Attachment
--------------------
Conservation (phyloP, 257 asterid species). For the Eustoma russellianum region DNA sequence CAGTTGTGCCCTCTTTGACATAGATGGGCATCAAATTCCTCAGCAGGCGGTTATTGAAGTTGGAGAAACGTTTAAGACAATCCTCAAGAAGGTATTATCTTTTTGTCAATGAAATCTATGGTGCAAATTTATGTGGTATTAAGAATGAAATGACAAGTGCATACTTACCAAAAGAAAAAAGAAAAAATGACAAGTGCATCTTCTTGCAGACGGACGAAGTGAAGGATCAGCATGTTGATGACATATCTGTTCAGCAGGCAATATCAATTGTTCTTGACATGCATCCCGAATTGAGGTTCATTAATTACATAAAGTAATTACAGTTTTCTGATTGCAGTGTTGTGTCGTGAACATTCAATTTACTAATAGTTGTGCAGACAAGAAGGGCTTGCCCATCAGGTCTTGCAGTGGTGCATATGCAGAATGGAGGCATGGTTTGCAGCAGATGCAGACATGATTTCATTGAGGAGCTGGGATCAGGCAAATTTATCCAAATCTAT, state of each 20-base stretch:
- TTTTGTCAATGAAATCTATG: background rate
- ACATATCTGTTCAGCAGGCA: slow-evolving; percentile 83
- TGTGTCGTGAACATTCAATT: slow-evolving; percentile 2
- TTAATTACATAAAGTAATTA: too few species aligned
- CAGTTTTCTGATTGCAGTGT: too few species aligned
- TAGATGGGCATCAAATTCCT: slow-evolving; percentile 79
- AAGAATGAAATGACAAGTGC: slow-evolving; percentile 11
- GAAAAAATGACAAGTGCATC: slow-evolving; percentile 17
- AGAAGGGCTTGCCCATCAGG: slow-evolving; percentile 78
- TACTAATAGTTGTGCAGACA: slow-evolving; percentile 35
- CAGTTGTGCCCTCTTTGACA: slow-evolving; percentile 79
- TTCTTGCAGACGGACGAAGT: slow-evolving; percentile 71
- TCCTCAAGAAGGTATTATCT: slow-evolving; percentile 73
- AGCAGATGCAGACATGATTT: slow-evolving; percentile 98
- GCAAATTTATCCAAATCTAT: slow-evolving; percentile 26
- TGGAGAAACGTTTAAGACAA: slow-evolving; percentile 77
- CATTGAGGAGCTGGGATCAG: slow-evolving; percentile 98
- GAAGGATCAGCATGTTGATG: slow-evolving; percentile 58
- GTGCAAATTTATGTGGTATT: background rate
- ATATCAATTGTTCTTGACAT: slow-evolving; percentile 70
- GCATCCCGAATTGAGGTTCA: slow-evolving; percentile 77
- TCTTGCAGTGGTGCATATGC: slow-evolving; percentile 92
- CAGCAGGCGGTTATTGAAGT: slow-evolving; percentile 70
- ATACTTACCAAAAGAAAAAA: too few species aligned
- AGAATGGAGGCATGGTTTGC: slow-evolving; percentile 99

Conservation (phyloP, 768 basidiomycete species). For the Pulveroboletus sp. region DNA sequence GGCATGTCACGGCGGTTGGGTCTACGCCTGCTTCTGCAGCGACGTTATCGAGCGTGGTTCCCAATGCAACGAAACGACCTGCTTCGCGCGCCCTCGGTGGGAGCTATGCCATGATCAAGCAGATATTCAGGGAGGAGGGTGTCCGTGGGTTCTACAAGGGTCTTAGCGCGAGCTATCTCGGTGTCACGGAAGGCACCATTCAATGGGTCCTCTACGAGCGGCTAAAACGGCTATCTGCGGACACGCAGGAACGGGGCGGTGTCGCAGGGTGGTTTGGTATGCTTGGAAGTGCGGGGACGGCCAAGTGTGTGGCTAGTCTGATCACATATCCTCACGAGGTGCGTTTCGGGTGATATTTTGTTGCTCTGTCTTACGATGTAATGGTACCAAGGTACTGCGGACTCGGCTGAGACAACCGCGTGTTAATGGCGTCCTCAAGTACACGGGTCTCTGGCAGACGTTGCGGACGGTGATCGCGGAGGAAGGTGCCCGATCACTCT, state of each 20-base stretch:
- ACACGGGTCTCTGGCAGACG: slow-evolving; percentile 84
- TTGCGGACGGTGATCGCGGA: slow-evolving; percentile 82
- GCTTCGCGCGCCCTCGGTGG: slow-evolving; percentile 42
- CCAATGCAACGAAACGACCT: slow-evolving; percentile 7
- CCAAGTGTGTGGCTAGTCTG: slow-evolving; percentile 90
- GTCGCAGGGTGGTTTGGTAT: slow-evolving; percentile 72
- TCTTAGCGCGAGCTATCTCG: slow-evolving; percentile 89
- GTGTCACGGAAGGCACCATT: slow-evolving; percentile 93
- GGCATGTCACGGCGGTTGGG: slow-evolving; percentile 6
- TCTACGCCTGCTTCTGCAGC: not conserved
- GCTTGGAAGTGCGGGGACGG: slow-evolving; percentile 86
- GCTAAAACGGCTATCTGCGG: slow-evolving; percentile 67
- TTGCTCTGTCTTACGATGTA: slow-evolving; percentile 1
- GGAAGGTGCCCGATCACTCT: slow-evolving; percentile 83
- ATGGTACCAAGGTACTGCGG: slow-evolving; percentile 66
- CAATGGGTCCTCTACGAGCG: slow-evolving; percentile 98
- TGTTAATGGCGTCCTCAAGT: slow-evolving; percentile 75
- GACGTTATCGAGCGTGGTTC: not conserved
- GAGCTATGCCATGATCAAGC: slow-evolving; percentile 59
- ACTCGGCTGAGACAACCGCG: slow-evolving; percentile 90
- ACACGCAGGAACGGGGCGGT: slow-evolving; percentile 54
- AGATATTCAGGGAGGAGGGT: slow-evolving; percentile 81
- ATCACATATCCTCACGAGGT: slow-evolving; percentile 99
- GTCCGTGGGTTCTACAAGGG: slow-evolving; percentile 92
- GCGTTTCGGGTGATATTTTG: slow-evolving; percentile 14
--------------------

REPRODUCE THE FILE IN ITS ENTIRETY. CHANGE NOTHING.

Conservation (phyloP, 257 asterid species). For the Eustoma russellianum region DNA sequence CAGTTGTGCCCTCTTTGACATAGATGGGCATCAAATTCCTCAGCAGGCGGTTATTGAAGTTGGAGAAACGTTTAAGACAATCCTCAAGAAGGTATTATCTTTTTGTCAATGAAATCTATGGTGCAAATTTATGTGGTATTAAGAATGAAATGACAAGTGCATACTTACCAAAAGAAAAAAGAAAAAATGACAAGTGCATCTTCTTGCAGACGGACGAAGTGAAGGATCAGCATGTTGATGACATATCTGTTCAGCAGGCAATATCAATTGTTCTTGACATGCATCCCGAATTGAGGTTCATTAATTACATAAAGTAATTACAGTTTTCTGATTGCAGTGTTGTGTCGTGAACATTCAATTTACTAATAGTTGTGCAGACAAGAAGGGCTTGCCCATCAGGTCTTGCAGTGGTGCATATGCAGAATGGAGGCATGGTTTGCAGCAGATGCAGACATGATTTCATTGAGGAGCTGGGATCAGGCAAATTTATCCAAATCTAT, state of each 20-base stretch:
- TTTTGTCAATGAAATCTATG: background rate
- ACATATCTGTTCAGCAGGCA: slow-evolving; percentile 83
- TGTGTCGTGAACATTCAATT: slow-evolving; percentile 2
- TTAATTACATAAAGTAATTA: too few species aligned
- CAGTTTTCTGATTGCAGTGT: too few species aligned
- TAGATGGGCATCAAATTCCT: slow-evolving; percentile 79
- AAGAATGAAATGACAAGTGC: slow-evolving; percentile 11
- GAAAAAATGACAAGTGCATC: slow-evolving; percentile 17
- AGAAGGGCTTGCCCATCAGG: slow-evolving; percentile 78
- TACTAATAGTTGTGCAGACA: slow-evolving; percentile 35
- CAGTTGTGCCCTCTTTGACA: slow-evolving; percentile 79
- TTCTTGCAGACGGACGAAGT: slow-evolving; percentile 71
- TCCTCAAGAAGGTATTATCT: slow-evolving; percentile 73
- AGCAGATGCAGACATGATTT: slow-evolving; percentile 98
- GCAAATTTATCCAAATCTAT: slow-evolving; percentile 26
- TGGAGAAACGTTTAAGACAA: slow-evolving; percentile 77
- CATTGAGGAGCTGGGATCAG: slow-evolving; percentile 98
- GAAGGATCAGCATGTTGATG: slow-evolving; percentile 58
- GTGCAAATTTATGTGGTATT: background rate
- ATATCAATTGTTCTTGACAT: slow-evolving; percentile 70
- GCATCCCGAATTGAGGTTCA: slow-evolving; percentile 77
- TCTTGCAGTGGTGCATATGC: slow-evolving; percentile 92
- CAGCAGGCGGTTATTGAAGT: slow-evolving; percentile 70
- ATACTTACCAAAAGAAAAAA: too few species aligned
- AGAATGGAGGCATGGTTTGC: slow-evolving; percentile 99

Conservation (phyloP, 768 basidiomycete species). For the Pulveroboletus sp. region DNA sequence GGCATGTCACGGCGGTTGGGTCTACGCCTGCTTCTGCAGCGACGTTATCGAGCGTGGTTCCCAATGCAACGAAACGACCTGCTTCGCGCGCCCTCGGTGGGAGCTATGCCATGATCAAGCAGATATTCAGGGAGGAGGGTGTCCGTGGGTTCTACAAGGGTCTTAGCGCGAGCTATCTCGGTGTCACGGAAGGCACCATTCAATGGGTCCTCTACGAGCGGCTAAAACGGCTATCTGCGGACACGCAGGAACGGGGCGGTGTCGCAGGGTGGTTTGGTATGCTTGGAAGTGCGGGGACGGCCAAGTGTGTGGCTAGTCTGATCACATATCCTCACGAGGTGCGTTTCGGGTGATATTTTGTTGCTCTGTCTTACGATGTAATGGTACCAAGGTACTGCGGACTCGGCTGAGACAACCGCGTGTTAATGGCGTCCTCAAGTACACGGGTCTCTGGCAGACGTTGCGGACGGTGATCGCGGAGGAAGGTGCCCGATCACTCT, state of each 20-base stretch:
- ACACGGGTCTCTGGCAGACG: slow-evolving; percentile 84
- TTGCGGACGGTGATCGCGGA: slow-evolving; percentile 82
- GCTTCGCGCGCCCTCGGTGG: slow-evolving; percentile 42
- CCAATGCAACGAAACGACCT: slow-evolving; percentile 7
- CCAAGTGTGTGGCTAGTCTG: slow-evolving; percentile 90
- GTCGCAGGGTGGTTTGGTAT: slow-evolving; percentile 72
- TCTTAGCGCGAGCTATCTCG: slow-evolving; percentile 89
- GTGTCACGGAAGGCACCATT: slow-evolving; percentile 93
- GGCATGTCACGGCGGTTGGG: slow-evolving; percentile 6
- TCTACGCCTGCTTCTGCAGC: not conserved
- GCTTGGAAGTGCGGGGACGG: slow-evolving; percentile 86
- GCTAAAACGGCTATCTGCGG: slow-evolving; percentile 67
- TTGCTCTGTCTTACGATGTA: slow-evolving; percentile 1
- GGAAGGTGCCCGATCACTCT: slow-evolving; percentile 83
- ATGGTACCAAGGTACTGCGG: slow-evolving; percentile 66
- CAATGGGTCCTCTACGAGCG: slow-evolving; percentile 98
- TGTTAATGGCGTCCTCAAGT: slow-evolving; percentile 75
- GACGTTATCGAGCGTGGTTC: not conserved
- GAGCTATGCCATGATCAAGC: slow-evolving; percentile 59
- ACTCGGCTGAGACAACCGCG: slow-evolving; percentile 90
- ACACGCAGGAACGGGGCGGT: slow-evolving; percentile 54
- AGATATTCAGGGAGGAGGGT: slow-evolving; percentile 81
- ATCACATATCCTCACGAGGT: slow-evolving; percentile 99
- GTCCGTGGGTTCTACAAGGG: slow-evolving; percentile 92
- GCGTTTCGGGTGATATTTTG: slow-evolving; percentile 14